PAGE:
And that’s when failure happens.  And everybody is to blame but nobody is at fault because the real failure is not doing anything at all and nobody involved can be accused of that.

I have learned that it is hopeless.

And I have learned that there is hope.


 

Digg This
Reddit This
Stumble Now!
Buzz This
Vote on DZone
Share on Facebook
Bookmark this on Delicious
Kick It on DotNetKicks.com
Shout it
Share on LinkedIn
Bookmark this on Technorati
Post on Twitter
Google Buzz (aka. Google Reader)

31 for 21 Day 19. Sometimes rough.

Things were hard for me for a while.  I didn’t even realize how hard until I was able to look back on the last year with the clarity of hindsight. And while I’m not happy with my then attitude and how I felt about things 10 months ago, I am glad that my now attitude reflects so much growth and a new understanding about life.  Things are different now. Things are good.

But I still find myself having rough days and there are always appointments to make and therapies to try and wild thoughts of what could still go wrong because one little extra chromosome can wreak so much havoc.

Therapy appointments, and weigh-ins, and blood work, and why is she sweating, and NOBODY MOVE SHE JUST LOST A CONTACT, and what the heck is T3 and TSH, and getting her to take those disgusting vitamins, and holy hound dogs petechia = leukemia does my baby have cancer?

And her eyes.  I can get so sad about her eyes.

Sometimes I feel so down about Lanie’s aphakia and I’m sad that I even know what that word means.  I feel sad that she has to wear contacts or glasses to have any kind of useful vision and, while I don’t know what either of those things feel like, I can imagine it to be uncomfortable at times, especially for a baby who can’t adjust her glasses or let me know when her contacts need cleaning.  She can’t tell me when her contacts are dry or itchy, or if her glasses are hurting her head, or if she just needs a break for a little while.

wp-1476910170597.jpg

I feel sad that she has to wear contacts or glasses all the time. All. The. Time.
And that this will go on indefinitely and she may be a teenager before she can get her implants.

I feel bad that I can’t know for sure what her vision is like.  Are the contacts blurry? Could we be doing more to help her see?

wp-1476909944826.jpg

Lanie’s ophthalmologist sometimes needs to do extensive eye exams that make her sad.

And that makes me sad.

I have to remind myself often, as Dr. Mickler firmly told me on the morning of her first surgery when she was just 7 weeks old and I was asking a million questions that he had already answered at her appointment, that the alternative to this would be complete blindness.

And what sometimes feels so frustrating is actually a miracle. Something to be thankful for.

wp-1476910399771.jpg

And that, clearly, she is not blind now.

wp-1476920541509.jpg

She sees us and she smiles.

wp-1476914409668.jpg

And that is really good stuff.

Digg This
Reddit This
Stumble Now!
Buzz This
Vote on DZone
Share on Facebook
Bookmark this on Delicious
Kick It on DotNetKicks.com
Shout it
Share on LinkedIn
Bookmark this on Technorati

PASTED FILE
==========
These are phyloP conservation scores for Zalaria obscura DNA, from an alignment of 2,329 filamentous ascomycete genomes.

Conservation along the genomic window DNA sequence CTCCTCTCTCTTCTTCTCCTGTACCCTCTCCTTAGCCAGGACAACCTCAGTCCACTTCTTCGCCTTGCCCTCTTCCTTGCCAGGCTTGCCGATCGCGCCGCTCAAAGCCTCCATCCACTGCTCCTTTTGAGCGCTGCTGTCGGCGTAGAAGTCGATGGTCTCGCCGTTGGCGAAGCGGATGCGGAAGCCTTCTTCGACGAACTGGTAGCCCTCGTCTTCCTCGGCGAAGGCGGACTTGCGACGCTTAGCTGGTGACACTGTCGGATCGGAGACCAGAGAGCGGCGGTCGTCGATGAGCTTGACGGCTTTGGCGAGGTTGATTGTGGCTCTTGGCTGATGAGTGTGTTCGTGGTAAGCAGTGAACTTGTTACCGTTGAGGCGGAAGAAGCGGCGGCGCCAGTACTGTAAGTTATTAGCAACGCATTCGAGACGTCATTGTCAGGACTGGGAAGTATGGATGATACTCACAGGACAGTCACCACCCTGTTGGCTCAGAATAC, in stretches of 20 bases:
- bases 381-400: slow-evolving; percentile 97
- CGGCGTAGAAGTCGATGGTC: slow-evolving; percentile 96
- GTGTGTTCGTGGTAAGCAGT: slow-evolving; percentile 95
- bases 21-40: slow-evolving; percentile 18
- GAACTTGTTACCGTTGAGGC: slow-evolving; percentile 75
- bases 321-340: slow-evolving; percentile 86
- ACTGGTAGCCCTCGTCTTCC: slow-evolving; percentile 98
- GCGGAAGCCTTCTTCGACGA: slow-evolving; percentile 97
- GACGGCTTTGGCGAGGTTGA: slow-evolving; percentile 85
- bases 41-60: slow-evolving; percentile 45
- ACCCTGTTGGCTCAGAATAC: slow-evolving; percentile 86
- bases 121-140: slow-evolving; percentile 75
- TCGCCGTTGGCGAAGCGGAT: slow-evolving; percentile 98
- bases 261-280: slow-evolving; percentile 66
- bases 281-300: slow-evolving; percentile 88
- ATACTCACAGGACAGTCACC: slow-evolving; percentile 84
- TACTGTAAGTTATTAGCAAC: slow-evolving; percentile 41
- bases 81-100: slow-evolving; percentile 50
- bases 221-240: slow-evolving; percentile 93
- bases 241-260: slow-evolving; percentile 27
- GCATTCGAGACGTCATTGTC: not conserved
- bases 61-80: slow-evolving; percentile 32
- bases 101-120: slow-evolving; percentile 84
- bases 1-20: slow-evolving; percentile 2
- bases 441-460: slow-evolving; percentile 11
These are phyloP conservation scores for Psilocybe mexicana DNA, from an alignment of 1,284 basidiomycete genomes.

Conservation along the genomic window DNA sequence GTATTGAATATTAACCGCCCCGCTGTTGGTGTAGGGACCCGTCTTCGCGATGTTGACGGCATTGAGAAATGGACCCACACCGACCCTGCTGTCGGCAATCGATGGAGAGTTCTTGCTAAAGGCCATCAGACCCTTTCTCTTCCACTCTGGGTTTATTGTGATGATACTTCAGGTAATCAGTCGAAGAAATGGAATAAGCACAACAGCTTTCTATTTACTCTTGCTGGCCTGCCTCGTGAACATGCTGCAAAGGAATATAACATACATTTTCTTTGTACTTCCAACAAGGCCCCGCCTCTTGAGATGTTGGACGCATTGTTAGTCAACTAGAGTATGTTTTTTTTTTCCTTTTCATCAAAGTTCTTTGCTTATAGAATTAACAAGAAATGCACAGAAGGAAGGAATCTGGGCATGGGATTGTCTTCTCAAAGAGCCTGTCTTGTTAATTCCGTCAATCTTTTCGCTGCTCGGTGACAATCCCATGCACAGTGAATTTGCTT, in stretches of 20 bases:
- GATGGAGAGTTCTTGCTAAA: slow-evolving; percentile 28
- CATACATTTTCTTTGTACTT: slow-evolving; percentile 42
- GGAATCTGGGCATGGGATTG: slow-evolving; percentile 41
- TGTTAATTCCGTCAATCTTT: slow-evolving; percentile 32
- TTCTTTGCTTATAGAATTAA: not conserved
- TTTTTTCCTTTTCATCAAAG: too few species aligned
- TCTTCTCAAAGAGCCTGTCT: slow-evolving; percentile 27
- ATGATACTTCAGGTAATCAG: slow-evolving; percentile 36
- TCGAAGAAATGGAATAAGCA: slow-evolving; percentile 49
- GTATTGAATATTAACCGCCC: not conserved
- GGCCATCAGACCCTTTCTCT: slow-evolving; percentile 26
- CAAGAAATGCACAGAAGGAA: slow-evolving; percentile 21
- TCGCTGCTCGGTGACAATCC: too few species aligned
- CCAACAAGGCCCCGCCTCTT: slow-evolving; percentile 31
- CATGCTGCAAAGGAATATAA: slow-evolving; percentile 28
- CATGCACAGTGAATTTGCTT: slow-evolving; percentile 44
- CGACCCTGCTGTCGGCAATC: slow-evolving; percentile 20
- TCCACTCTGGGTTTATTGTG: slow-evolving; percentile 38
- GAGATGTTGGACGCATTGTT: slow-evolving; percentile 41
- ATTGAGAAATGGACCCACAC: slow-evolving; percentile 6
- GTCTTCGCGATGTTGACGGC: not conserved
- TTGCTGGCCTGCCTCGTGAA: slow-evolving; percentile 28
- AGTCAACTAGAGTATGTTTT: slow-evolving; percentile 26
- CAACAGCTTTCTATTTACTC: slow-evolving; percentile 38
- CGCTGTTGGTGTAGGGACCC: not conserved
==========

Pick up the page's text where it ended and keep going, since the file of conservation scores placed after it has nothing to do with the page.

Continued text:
Post on Twitter
Google Buzz (aka. Google Reader)

Happy Independence Day, ‘Muricans! 

oldflagI don’t think many people, especially our younger generation, really appreciate what it means to be a citizen of the United States.  I was born in Rhode Island. Do you realize what kind of blessing that is?  What kind of gift it is to be born into the best country in the entire world? A country people risk everything, including their lives trying to get into?

Yes. The United States has its issues.  It’s a giant relationship and we have a lot of work to do but when you think about it, all of the best relationships in our lives require work and patience and care.

It’s July 4th, people.  Let our celebration of freedom mean something. Tell your kids what our independence means for them. Make a vow to teach them to love this country; their country. The only way to heal our nation is for the next generation to care enough to protect it.
People died for America. For us.  Take it seriously.

But, also, laugh.
And light a sparkler or something.

Digg This
Reddit This
Stumble Now!
Buzz This
Vote on DZone
Share on Facebook
Bookmark this on Delicious
Kick It on DotNetKicks.com
Shout it
Share on LinkedIn
Bookmark this on Technorati
Post on Twitter
Google Buzz (aka. Google Reader)

My 3 month old wears contacts.

I don’t have many pictures of Lanie, and I only have one of myself with her and it really isn’t a good picture at all and it was taken with a smart phone in the hospital right before Lanie’s first surgery so everything was just weird.  I am unbelievably sad about this and really disappointed that I’ve missed recording so much of these first 3 months, but Kait’s camera is broken and I’m just not the photographic genius I always wanted to be.  I do take pictures, but they always turn out fair to awful.  I’m just saying this to let you know that I’m desperate so even though these pictures aren’t the best, I tried.

Lanie got her contacts last Monday and her brain is slowly learning to take all those new images and turn them into something.  I can see the daily progression in her eye control, her neck strength, and her attempts to communicate with us.  I’ve also noticed that she is beginning to associate sounds with the thing or person making those sounds.